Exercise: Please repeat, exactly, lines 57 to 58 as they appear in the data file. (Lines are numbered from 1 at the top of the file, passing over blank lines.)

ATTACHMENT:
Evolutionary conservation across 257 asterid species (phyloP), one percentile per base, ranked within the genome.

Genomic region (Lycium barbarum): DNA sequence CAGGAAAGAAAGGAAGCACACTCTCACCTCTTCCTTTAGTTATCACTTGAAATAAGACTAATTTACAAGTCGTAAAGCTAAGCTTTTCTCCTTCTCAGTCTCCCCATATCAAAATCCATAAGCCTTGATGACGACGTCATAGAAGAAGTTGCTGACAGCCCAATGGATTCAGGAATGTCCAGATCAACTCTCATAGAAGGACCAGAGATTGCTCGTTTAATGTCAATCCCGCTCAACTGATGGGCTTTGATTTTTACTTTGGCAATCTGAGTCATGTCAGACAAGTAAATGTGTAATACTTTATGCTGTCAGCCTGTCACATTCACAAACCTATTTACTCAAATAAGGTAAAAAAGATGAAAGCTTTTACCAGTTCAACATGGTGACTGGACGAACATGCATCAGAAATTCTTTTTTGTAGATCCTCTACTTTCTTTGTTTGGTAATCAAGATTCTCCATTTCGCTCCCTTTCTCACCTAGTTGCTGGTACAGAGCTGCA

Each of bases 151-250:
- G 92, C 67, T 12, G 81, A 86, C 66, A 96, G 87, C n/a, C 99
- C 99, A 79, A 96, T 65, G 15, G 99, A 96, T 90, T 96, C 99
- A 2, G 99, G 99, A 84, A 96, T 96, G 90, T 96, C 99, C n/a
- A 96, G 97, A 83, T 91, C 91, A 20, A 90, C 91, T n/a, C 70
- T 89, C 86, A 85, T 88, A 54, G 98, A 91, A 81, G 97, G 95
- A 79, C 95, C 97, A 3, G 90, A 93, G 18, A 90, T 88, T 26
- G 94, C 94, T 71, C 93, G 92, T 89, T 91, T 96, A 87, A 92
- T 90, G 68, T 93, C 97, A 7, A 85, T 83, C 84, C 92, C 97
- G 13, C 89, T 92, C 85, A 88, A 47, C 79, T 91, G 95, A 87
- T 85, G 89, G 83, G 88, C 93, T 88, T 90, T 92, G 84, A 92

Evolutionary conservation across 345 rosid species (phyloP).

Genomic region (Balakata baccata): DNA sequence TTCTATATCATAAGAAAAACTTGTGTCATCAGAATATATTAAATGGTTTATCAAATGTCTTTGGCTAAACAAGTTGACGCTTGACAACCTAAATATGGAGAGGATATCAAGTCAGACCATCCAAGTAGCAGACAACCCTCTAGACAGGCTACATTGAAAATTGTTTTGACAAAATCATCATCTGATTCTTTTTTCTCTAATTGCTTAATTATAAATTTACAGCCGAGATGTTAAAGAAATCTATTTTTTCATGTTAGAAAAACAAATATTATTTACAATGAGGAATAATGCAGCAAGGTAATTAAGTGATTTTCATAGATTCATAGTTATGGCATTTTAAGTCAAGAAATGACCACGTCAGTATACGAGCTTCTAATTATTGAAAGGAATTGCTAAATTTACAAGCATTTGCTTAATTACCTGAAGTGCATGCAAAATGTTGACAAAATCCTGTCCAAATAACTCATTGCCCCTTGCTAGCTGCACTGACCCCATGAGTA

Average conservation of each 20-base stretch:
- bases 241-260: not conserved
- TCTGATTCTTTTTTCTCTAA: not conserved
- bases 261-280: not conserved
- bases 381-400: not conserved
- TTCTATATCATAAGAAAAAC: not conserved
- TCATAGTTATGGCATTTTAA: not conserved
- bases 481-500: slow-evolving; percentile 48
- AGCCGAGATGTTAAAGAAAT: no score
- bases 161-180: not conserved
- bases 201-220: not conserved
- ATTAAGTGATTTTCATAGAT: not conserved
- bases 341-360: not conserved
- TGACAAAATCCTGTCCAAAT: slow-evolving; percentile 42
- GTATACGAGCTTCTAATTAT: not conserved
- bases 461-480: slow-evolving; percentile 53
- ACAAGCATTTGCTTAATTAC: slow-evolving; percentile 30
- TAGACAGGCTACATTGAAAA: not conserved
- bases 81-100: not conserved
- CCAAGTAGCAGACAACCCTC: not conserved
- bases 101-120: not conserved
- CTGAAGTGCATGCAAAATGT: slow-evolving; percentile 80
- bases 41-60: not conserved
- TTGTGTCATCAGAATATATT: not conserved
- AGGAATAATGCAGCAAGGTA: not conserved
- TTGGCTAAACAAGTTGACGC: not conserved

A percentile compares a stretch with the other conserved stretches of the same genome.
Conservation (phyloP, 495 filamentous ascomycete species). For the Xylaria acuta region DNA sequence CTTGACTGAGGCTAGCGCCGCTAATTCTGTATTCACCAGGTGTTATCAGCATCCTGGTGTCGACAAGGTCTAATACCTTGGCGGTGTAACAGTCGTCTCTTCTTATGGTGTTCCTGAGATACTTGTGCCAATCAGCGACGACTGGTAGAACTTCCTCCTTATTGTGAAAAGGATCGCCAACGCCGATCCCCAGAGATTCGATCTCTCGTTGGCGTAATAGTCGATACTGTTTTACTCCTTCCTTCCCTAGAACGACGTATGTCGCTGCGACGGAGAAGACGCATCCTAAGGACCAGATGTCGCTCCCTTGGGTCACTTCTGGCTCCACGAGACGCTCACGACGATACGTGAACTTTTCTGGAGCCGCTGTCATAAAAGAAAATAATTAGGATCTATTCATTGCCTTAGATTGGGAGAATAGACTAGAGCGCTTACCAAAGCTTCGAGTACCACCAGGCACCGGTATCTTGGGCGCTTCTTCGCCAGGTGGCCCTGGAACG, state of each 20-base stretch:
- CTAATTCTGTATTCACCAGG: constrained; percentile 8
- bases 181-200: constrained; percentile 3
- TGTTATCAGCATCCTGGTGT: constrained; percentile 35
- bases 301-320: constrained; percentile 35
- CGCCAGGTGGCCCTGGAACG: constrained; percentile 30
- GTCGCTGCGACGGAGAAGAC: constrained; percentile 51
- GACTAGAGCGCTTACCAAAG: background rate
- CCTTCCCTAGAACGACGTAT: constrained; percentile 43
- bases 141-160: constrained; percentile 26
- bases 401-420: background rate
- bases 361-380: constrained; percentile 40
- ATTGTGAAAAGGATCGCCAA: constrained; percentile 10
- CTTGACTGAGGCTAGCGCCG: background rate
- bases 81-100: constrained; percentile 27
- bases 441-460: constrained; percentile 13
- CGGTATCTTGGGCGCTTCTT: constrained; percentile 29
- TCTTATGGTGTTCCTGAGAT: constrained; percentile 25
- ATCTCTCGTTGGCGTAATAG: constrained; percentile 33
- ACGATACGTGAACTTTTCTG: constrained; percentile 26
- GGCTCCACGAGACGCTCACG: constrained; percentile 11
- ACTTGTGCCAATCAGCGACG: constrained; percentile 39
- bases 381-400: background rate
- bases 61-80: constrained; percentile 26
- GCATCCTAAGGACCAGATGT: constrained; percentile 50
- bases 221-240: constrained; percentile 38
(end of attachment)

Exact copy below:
- bases 81-100: constrained; percentile 27
- bases 441-460: constrained; percentile 13